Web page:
There is really no better way to sum up Perry’s many flubs on the campaign trail other than his grand “oops” moment at a Republican debate in Rochester in November. “Let me tell you, there’s three agencies of government that are gone when I get there,” Perry said. “Commerce, education and the, um, uh, what’s the third one there … Commerce, Education and the, um, EPA.” When asked by Scott Pelley if he could name the third agency of government, Perry answered “the third agency of government, I would do away with: Education, Commerce and let’s see … the third one, I can’t. Oops.” Despite sympathy from his fellow candidates at the time, Perry’s oops moment went viral, spawning a number of hilarious tweets with the hashtag oops. Perry tried to do damage control, going on David Letterman to read a Top 10 list of the reasons for the flub, which included “have you ever tried to think with Mitt Romney standing next to you? That is one handsome dude.”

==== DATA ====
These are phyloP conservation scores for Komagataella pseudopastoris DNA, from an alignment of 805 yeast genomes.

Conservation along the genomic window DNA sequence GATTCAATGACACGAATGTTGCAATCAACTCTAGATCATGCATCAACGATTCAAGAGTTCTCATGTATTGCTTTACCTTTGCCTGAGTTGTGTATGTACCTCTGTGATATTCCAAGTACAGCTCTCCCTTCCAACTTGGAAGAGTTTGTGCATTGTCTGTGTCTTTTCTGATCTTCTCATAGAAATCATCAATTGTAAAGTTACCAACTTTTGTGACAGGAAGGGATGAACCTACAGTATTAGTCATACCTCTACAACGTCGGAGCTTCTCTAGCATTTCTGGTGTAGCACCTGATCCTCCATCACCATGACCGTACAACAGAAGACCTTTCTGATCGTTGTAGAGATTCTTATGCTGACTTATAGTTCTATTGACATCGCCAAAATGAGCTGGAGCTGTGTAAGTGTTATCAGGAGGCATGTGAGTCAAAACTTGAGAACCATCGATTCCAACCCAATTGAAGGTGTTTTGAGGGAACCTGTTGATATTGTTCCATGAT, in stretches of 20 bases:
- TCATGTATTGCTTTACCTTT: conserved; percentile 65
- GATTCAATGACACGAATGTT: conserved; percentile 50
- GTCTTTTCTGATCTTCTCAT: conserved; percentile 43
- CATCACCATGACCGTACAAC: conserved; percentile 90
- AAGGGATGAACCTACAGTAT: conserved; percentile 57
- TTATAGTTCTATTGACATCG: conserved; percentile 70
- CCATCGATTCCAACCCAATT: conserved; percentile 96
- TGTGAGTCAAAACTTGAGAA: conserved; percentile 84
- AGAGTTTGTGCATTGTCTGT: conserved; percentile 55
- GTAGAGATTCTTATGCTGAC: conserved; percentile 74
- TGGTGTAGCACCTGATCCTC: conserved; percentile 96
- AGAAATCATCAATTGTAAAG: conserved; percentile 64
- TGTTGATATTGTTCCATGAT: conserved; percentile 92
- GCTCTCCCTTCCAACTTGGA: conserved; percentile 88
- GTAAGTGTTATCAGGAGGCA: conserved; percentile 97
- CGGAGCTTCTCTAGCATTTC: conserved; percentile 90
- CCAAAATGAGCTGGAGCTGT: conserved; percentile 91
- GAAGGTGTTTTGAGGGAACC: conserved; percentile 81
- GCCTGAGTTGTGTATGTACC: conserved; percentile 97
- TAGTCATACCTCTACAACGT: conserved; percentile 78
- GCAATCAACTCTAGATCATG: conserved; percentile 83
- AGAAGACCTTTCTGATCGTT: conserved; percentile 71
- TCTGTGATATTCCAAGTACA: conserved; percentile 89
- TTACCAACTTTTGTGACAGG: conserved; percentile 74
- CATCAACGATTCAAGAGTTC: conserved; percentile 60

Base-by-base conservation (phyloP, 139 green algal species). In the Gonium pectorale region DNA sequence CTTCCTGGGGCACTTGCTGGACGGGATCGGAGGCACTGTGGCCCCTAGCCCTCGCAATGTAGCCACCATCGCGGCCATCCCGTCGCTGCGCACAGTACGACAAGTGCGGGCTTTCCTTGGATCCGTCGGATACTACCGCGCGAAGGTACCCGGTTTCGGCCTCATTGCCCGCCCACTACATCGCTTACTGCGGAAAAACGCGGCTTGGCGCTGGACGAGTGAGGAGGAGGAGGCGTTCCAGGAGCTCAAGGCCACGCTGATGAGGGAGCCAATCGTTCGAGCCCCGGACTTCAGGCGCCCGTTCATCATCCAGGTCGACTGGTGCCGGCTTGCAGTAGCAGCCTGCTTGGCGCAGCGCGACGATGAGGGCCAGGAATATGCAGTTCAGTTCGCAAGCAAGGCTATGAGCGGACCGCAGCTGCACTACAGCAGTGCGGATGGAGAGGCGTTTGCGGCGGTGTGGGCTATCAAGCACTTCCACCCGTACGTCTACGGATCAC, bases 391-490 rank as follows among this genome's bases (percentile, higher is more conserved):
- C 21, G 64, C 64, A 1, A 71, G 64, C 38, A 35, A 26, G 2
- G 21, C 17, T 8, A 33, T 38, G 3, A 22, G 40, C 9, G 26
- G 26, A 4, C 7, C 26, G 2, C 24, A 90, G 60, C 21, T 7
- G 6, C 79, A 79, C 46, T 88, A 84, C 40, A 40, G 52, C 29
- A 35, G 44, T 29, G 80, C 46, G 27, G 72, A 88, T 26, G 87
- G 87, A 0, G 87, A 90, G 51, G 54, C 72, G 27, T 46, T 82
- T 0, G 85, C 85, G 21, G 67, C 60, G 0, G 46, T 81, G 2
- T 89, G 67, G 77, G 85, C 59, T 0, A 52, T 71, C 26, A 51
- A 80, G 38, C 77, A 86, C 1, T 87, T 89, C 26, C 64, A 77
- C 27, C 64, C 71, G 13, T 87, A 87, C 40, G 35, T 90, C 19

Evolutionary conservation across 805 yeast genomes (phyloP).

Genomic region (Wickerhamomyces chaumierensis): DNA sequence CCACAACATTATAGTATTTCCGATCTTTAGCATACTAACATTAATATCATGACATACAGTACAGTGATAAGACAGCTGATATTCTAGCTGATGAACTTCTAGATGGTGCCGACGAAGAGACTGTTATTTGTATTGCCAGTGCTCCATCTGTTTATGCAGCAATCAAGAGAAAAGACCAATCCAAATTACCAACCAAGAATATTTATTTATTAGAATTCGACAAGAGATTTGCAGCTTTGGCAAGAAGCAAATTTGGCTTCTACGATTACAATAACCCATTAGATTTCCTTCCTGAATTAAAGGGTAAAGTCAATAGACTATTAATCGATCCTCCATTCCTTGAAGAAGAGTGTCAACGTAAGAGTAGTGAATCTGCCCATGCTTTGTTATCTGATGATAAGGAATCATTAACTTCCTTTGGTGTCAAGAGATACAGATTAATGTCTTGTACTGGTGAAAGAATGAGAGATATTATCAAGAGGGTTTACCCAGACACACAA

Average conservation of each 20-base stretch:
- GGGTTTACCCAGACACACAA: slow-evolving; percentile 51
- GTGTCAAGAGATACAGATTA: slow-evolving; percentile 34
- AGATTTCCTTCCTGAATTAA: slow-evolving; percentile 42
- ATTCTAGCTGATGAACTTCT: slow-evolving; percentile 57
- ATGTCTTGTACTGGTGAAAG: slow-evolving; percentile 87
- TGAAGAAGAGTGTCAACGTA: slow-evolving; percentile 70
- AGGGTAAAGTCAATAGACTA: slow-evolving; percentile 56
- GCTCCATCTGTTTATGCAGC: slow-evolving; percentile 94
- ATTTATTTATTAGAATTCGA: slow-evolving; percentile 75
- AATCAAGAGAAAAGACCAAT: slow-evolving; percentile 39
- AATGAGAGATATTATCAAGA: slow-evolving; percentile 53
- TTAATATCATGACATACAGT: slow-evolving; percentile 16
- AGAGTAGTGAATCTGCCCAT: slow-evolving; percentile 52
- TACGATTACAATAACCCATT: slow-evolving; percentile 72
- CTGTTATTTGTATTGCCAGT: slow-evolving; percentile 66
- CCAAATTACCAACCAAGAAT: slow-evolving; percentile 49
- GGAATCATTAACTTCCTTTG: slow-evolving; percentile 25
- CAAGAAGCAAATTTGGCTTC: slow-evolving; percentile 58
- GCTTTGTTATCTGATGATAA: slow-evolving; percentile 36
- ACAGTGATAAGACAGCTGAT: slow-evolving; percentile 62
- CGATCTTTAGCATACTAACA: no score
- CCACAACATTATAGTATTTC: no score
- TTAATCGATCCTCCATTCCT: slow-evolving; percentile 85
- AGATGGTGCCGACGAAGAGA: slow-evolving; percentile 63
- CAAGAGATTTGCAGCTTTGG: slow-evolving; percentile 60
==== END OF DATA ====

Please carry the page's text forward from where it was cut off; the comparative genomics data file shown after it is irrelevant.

After the series of gaffes in debates and a New Hampshire speech where many speculated Perry was intoxicated, Perry said he had been suffering from a bad back, and that’s why he “wasn’t on [his] game.” “I would suggest to you that I was pretty fatigued,” Perry said. “Looking back and trying to ‘would have, could have, should have’ is an interesting question to ask, but facts are facts.”